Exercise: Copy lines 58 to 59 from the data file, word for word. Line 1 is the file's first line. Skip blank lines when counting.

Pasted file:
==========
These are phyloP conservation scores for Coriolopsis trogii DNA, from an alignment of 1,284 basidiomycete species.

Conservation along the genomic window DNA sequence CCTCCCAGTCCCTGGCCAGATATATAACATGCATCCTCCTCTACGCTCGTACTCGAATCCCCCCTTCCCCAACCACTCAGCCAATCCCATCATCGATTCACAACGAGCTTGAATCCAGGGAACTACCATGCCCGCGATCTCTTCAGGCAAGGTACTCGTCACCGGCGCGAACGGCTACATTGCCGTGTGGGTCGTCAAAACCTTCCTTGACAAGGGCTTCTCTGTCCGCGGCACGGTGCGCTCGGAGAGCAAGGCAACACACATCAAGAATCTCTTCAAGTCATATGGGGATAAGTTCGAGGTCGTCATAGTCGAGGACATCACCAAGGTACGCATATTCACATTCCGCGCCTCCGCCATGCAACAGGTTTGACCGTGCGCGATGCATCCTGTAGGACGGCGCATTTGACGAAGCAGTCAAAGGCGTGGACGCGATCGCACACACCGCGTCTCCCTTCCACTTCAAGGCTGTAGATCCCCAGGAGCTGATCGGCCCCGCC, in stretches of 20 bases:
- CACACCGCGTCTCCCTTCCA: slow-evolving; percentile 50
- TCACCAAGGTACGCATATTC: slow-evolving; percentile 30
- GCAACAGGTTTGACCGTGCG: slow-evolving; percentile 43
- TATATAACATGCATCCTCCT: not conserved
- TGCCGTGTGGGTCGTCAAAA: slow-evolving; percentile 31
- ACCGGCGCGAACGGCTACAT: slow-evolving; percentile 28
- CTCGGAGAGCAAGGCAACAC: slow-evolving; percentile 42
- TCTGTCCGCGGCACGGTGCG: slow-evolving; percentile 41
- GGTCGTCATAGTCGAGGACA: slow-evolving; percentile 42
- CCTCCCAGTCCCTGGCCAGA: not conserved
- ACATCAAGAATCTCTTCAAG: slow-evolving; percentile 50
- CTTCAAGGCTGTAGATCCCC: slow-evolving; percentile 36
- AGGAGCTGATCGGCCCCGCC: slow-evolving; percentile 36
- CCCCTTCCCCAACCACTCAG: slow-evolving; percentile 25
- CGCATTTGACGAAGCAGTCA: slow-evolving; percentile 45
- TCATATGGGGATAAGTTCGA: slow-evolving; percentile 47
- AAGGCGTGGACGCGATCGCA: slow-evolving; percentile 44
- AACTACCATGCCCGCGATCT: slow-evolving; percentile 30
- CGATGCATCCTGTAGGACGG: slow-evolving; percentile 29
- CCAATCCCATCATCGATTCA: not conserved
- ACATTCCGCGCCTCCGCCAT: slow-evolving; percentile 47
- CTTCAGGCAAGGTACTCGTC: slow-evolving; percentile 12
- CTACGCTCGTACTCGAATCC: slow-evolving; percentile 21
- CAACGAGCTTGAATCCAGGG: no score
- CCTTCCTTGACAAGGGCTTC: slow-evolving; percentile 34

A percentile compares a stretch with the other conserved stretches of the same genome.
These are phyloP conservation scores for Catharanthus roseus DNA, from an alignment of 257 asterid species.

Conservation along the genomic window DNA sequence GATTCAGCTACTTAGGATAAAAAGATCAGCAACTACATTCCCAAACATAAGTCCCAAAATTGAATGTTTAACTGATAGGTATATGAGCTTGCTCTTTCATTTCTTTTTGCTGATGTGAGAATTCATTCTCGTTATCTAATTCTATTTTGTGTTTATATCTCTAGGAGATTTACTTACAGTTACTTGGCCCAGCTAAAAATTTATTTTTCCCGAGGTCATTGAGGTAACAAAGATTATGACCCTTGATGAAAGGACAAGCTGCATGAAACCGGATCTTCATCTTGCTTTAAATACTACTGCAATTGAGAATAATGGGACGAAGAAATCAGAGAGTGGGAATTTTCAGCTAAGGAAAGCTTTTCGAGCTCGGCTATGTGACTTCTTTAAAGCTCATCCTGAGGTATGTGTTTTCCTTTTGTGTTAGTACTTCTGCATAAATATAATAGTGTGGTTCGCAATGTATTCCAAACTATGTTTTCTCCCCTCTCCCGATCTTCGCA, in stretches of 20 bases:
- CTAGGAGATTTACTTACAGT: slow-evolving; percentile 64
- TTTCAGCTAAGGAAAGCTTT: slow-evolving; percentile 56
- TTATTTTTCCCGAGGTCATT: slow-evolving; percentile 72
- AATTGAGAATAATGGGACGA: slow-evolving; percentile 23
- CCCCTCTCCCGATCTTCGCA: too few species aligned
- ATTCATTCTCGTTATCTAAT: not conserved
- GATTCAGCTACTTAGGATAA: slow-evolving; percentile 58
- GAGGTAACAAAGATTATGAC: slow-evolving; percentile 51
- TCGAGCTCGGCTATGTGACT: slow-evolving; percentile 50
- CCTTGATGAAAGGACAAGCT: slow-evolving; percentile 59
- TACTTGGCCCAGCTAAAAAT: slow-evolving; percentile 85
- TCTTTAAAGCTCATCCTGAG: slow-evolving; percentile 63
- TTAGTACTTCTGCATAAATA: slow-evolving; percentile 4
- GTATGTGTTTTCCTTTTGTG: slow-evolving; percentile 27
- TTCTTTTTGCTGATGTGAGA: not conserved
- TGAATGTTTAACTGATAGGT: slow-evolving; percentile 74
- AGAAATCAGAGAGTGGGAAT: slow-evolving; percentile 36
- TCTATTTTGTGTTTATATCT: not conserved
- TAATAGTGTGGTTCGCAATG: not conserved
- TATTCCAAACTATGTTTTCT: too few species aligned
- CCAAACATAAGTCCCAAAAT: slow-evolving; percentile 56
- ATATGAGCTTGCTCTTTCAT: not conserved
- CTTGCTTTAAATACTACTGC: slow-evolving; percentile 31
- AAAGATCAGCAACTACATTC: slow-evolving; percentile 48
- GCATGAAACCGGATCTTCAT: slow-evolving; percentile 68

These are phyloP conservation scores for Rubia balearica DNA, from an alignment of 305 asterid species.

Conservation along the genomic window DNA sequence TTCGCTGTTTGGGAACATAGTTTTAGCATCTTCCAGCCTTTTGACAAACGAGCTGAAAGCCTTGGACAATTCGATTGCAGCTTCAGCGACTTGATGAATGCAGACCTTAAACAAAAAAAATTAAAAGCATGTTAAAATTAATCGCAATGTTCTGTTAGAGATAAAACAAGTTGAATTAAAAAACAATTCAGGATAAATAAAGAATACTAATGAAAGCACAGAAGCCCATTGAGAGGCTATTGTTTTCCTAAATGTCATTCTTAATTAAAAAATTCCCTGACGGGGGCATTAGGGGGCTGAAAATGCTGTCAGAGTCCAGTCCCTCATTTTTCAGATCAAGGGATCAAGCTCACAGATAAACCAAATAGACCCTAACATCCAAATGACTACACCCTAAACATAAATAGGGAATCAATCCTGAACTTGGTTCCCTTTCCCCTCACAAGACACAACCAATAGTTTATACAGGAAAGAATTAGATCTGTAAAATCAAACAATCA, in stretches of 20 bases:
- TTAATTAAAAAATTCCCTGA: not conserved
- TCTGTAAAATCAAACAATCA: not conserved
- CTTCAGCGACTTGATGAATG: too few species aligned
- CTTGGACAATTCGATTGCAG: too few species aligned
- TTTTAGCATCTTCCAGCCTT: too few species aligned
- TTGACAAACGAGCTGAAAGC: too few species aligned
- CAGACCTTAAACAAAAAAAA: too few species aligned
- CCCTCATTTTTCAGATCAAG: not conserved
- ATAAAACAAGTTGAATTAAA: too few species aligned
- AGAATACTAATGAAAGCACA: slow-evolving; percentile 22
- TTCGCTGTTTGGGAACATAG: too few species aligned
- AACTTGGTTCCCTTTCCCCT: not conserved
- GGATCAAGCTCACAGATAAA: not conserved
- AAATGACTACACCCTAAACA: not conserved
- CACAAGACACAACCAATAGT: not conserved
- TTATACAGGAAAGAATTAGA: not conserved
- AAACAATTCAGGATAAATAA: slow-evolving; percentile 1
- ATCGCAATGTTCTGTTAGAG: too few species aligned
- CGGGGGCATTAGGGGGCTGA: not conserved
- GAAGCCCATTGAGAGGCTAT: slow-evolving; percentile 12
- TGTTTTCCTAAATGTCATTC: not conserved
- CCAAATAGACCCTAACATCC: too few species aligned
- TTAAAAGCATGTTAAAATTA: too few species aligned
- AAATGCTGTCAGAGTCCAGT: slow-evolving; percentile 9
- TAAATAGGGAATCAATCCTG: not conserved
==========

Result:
- TTAATTAAAAAATTCCCTGA: not conserved
- TCTGTAAAATCAAACAATCA: not conserved